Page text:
Mark and the Eucharist

This article explores the link between Mark?s gospel and the gatherings of early Christians for the eucharistic meal. Thomas O?Loughlin is professor of historical theology at Nottingham University.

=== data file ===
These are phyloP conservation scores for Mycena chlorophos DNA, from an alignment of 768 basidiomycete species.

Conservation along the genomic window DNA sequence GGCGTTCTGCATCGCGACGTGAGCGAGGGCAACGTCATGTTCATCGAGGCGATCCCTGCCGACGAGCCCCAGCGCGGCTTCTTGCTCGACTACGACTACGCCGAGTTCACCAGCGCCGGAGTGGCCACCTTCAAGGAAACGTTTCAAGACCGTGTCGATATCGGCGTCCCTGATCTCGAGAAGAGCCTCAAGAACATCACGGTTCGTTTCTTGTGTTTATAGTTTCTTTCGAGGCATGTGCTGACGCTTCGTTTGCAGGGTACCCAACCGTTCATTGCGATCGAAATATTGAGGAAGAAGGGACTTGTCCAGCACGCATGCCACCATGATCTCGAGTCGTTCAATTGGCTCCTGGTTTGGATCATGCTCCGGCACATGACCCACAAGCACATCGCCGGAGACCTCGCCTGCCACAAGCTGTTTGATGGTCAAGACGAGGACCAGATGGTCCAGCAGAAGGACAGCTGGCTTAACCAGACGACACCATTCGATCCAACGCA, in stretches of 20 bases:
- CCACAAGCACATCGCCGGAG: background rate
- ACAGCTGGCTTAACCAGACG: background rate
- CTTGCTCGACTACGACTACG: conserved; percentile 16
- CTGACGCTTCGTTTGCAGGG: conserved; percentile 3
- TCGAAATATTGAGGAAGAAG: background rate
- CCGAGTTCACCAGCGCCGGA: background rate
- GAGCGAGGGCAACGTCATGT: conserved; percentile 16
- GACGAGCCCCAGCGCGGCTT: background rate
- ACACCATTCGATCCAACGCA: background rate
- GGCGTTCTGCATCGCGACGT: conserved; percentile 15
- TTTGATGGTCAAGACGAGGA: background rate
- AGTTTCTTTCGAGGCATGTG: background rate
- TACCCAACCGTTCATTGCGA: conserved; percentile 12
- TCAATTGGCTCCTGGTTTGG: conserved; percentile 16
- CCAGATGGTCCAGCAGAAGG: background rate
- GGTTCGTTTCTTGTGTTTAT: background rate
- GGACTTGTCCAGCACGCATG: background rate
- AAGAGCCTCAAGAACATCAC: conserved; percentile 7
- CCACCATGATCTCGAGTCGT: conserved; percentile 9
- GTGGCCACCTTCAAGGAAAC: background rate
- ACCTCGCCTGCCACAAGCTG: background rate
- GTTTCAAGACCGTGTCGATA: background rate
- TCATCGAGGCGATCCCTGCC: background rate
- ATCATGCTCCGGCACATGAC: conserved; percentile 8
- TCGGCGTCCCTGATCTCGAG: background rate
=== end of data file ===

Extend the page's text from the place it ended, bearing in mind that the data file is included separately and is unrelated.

Mark is the passed over genius of first century theology. For most of Christian history his gospel was skipped in favour of his longer imitators: Matthew (of whose work he was seen as an abbreviator) and Luke. And, when he was read, it was more often than not just as a minor strand of a harmonised account based on all four gospels or of the three ?synoptics.? Indeed, so passed over was he that 1971 was the first time he formed the basis for preaching in the entire history of the western churches!1 Little wonder, then, that the subtleties of his theology are overlooked. Yet it is worth remembering that the first known preacher who presented both the person and message of Jesus within a narrative was Mark. We know of no gospel (?gospel? as a kind of Christian document) before his, and yet the success of his way of preaching the gospel (?gospel? = ?the good news?) not only provoked almost immediate imitation (Matthew, Luke, John ? and many other nameless evangelists), but soon established itself as part of the weekly meal gathering of Christians as we see from what Justin says about ?reading from the apostles? memoirs? (mid-second century).

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